Like the NBA and NFL, the NHL is dealing with a COVID-19 outbreak of its own as the omicron variant begins to take hold.
As of December 18, more than 60 players are on the league’s COVID protocols and five teams (Bruins, Predators, Flames, Panthers, and Avalanche) are on hiatus during the upcoming league vacation, ending on December 26. December.
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According to ESPN, the league is only considering a full shutdown as a “last resort,” although “things are looking pretty bleak,” reporter Emily Kaplan said on Twitter.
From @Sports Center tonight … here’s the latest on where things are in the NHL after a hectic day.
The NHL hopes it can avoid a complete hiatus and is taking things on a case-by-case basis. But things are looking bleak … for Olympic participation too. pic.twitter.com/QpQPf0py07
– Emily Kaplan (@emilymkaplan) December 17, 2021
The league implemented the new protocols after what happened last week.
Sporting News has everything you need to know about what is happening in the NHL and how the league is handling this outbreak.
What’s in the NHL’s new COVID-19 protocols?
In a memo sent to all 32 teams and signed by Commissioner Gary Bettman, there are six areas of emphasis in the new protocols, most of them related to prevention and testing.
In particular, the protocols apply to both vaccinated and unvaccinated players.
As for prevention, these are some of the measures recommended by the league:
- Wear masks at all times within the Club facilities and during travel, including on buses, airplanes and in the hotel (unless you exercise, participate in a game or eat or drink)
- Virtual meetings, or just short face-to-face meetings in large, well-ventilated spaces
- It is highly recommended that you wear masks when in closed public places in your community.
- It is strongly recommended that you wear an N95, KN95, or a surgical mask, not a cloth mask.
- Physical distancing for meals (at least one empty chair) both at the Club’s local market and on the road
Regarding testing, the league has implemented or suggested the following:
- Daily COVID-19 molecular testing (preferably at the molecular point of care) for all members of the club roaming party during the period during which these Enhanced Measures are in effect.
- Additional pregame testing can be implemented on a case-by-case basis when a COVID outbreak occurs within a team, after consultation with the NHL and NHLPA.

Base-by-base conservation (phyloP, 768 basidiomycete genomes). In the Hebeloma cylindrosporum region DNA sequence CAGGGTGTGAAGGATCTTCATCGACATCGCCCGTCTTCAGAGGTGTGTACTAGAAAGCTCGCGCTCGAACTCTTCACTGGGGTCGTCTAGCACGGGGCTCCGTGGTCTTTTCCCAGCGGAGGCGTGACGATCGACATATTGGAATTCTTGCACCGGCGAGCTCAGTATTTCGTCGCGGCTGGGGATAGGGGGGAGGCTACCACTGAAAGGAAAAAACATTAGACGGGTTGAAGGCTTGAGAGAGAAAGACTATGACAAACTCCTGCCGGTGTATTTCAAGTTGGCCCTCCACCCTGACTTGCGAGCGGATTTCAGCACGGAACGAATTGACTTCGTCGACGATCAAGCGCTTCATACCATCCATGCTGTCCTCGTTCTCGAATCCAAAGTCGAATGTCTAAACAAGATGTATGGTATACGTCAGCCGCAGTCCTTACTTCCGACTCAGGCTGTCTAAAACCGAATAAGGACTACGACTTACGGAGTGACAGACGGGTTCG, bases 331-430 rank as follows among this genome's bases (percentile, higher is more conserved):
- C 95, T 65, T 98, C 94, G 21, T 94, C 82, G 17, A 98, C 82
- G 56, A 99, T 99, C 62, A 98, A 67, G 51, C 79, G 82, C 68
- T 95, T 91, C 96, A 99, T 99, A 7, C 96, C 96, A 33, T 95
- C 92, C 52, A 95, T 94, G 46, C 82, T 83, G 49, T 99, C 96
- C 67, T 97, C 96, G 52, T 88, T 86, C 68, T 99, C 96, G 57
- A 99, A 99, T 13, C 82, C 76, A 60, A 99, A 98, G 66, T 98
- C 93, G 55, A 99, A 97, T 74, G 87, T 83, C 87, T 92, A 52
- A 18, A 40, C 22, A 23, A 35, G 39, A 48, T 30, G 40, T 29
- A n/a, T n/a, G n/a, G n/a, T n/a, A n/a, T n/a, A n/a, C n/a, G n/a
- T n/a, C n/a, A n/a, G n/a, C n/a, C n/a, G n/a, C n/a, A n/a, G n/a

- In accordance with the COVID-19 Protocol 2021-22, symptomatic individuals will be monitored with daily molecular tests until all symptoms resolve (to the satisfaction of the club doctor).
- Notwithstanding the foregoing, there will be no team testing of Players on their days off or of Players during the 90-day “test vacation” after a confirmed positive diagnosis.
The full list of new protocols can be found here. These new protocols are in effect until at least January 7, at which time they will be re-examined by the NHL and NHLPA medical experts.
Could the NHL season be paused?
Various media outlets are of the view that a league-wide hiatus is unlikely, even with the large number of postponements during the holidays.
Athletic’s Sean Gentille wrote that a full shutdown would be “a Hail Mary attempt.”
“I also don’t think the NHL wants to be ‘first’ here; if the NBA or the NFL took action across the league, that would take hockey off the hook.” he wrote.
ESPN’s Emily Kaplan said the league is in “qualifying mode” and is “looking to avoid a shutdown at all costs.”
The league completely paused the latter part of last season, from March 12 until play resumed on August 1 with a new format.
Will the protocols end with the NHL’s participation in the Olympics?
The NHL plans to send representatives to Beijing in February, but as commissioner Gary Bettman said, that depends on there being no material interruption in the season. It has not specified what is meant by “material alteration”.
Kaplan reported that the league has until January 10 to withdraw from the Olympics without financial penalty. With the new protocols in place through Jan.7, that doesn’t give the league much time to assess the situation and then act.
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“We’re getting close to that cliff, if we haven’t reached it yet,” Kaplan said.
In his opinion, NHL players are increasingly unlikely to take the ice in Beijing given the trends.
According to The Boston Globe, the decision not to participate would be ultimately up to the players. If they choose not to go, the 2018 Winter Olympics is likely to be a repeat in terms of who plays for team USA. That year, a collection of minor league players, players playing in Europe, American college kids. and free agents represented the country in Pyeongchang, South Korea, after the NHL banned its players from competing in the Olympics.
Eddie is an Australian news reporter with over 9 years in the industry and has published on Forbes and tech crunch.